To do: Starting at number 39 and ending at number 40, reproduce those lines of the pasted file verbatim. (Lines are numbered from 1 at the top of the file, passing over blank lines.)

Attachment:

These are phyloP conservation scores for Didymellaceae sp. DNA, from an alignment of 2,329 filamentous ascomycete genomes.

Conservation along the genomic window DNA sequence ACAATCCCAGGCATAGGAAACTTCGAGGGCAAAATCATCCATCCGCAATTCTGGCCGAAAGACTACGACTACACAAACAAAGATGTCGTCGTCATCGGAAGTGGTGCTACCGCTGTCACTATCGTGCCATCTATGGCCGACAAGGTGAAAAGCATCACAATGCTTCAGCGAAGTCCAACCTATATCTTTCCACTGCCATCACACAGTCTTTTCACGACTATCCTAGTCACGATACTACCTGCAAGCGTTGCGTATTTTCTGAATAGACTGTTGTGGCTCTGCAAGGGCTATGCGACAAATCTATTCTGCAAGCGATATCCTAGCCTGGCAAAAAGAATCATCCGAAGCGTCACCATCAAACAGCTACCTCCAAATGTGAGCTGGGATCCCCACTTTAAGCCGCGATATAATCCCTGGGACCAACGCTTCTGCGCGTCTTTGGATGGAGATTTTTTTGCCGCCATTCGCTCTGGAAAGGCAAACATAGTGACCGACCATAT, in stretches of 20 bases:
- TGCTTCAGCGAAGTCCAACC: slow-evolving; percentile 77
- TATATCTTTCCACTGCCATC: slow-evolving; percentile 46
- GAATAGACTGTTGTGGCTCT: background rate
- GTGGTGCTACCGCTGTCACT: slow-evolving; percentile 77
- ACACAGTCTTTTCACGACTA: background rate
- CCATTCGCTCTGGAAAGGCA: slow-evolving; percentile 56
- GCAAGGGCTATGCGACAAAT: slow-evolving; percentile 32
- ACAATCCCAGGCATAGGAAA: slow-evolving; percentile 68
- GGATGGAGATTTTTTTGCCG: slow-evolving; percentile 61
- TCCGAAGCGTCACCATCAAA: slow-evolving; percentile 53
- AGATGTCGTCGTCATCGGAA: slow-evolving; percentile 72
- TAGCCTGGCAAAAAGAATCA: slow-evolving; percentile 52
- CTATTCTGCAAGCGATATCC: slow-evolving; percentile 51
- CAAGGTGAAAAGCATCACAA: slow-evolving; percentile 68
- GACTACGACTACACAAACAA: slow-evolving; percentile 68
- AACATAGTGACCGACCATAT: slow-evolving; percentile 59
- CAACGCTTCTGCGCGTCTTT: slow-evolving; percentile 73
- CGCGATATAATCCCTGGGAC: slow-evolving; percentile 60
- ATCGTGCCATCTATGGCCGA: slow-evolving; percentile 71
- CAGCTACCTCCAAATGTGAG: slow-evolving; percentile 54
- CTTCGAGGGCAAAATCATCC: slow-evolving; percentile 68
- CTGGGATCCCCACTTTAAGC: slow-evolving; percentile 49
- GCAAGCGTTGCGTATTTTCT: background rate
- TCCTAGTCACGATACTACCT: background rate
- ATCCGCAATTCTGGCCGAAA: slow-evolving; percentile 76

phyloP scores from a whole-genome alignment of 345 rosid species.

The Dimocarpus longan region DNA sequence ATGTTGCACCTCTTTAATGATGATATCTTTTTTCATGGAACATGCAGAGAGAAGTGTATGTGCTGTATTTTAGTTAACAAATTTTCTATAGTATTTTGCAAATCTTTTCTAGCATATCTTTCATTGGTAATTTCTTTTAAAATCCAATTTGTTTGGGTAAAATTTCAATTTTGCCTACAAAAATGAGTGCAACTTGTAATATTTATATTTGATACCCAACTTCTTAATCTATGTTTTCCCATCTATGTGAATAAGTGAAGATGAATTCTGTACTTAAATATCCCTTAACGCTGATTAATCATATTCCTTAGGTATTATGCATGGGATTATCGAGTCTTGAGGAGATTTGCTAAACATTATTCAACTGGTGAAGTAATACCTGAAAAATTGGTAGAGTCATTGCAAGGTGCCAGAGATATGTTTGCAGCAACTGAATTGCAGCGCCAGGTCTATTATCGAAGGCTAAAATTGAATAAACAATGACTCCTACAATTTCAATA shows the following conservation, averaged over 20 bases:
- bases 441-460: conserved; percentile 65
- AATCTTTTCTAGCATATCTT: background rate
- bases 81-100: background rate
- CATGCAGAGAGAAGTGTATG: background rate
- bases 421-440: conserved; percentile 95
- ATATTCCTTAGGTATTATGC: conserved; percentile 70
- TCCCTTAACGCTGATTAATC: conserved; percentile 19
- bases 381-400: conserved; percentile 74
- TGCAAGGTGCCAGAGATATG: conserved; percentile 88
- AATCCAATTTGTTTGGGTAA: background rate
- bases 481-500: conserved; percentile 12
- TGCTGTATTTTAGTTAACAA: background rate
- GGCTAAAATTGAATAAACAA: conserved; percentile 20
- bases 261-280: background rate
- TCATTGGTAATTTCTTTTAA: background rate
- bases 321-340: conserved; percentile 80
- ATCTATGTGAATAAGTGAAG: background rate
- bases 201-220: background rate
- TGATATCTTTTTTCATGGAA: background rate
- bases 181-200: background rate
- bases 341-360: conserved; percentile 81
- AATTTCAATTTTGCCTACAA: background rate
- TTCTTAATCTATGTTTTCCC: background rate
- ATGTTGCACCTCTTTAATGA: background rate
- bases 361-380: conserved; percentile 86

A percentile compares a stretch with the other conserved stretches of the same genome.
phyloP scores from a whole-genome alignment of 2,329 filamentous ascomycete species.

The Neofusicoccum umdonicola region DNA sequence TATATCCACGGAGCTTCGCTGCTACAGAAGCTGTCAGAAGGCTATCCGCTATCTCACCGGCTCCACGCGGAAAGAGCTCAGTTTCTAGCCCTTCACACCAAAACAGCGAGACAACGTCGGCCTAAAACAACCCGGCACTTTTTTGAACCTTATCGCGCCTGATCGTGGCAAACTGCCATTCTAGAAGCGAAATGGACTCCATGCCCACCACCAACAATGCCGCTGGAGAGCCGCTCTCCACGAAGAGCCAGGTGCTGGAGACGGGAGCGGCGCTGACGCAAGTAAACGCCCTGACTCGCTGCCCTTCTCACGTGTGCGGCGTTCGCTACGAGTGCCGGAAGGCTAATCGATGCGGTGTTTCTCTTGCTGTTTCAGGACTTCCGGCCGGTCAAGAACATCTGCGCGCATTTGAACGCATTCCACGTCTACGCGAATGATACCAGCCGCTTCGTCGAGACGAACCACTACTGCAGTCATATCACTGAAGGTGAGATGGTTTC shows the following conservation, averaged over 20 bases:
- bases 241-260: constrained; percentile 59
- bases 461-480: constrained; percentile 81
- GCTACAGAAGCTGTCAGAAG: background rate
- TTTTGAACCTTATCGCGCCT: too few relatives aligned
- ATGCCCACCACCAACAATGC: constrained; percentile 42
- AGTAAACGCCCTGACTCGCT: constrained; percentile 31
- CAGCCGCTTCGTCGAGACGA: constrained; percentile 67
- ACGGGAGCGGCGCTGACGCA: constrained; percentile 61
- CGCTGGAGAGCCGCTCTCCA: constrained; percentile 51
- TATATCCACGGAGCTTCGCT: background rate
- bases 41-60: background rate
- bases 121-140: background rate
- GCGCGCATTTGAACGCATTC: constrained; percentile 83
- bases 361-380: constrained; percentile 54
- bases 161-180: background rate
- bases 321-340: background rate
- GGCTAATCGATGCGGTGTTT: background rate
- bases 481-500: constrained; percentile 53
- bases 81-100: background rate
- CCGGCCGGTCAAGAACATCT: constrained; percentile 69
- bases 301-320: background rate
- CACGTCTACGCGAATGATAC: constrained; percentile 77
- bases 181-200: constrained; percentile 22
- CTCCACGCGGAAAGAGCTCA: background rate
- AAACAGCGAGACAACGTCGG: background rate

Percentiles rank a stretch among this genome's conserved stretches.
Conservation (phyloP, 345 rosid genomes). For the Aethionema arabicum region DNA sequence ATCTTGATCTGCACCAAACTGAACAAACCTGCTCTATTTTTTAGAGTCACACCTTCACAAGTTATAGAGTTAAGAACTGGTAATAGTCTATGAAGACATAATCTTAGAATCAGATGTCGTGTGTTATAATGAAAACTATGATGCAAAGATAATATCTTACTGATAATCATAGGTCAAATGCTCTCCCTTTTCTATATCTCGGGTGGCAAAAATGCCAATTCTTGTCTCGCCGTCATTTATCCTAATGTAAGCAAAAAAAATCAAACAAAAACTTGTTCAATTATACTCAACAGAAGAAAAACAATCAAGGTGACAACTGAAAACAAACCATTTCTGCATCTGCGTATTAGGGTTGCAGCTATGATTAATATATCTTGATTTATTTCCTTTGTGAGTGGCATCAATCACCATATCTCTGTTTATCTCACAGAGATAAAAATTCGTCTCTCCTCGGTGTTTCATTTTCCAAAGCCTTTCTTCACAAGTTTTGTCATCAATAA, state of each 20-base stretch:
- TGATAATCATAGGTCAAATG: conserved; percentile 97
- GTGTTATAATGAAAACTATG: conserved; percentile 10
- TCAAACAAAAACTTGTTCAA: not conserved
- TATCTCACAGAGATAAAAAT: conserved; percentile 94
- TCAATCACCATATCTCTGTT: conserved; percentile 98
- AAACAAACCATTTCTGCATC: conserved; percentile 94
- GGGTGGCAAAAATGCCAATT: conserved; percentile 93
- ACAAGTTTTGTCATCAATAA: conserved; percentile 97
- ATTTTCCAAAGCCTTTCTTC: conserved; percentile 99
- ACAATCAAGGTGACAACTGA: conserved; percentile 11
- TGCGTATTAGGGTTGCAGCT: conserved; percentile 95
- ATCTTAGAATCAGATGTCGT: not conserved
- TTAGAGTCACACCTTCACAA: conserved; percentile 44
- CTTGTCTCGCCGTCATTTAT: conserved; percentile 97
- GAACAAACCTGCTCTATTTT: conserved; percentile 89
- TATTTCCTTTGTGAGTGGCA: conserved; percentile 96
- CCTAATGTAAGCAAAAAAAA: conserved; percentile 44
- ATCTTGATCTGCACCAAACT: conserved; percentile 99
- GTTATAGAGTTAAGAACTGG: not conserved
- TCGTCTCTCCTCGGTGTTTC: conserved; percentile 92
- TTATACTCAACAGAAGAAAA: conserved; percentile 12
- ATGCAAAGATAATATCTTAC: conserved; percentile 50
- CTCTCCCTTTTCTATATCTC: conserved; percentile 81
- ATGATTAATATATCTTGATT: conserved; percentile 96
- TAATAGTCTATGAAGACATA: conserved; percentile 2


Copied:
- AATCCAATTTGTTTGGGTAA: background rate
- bases 481-500: conserved; percentile 12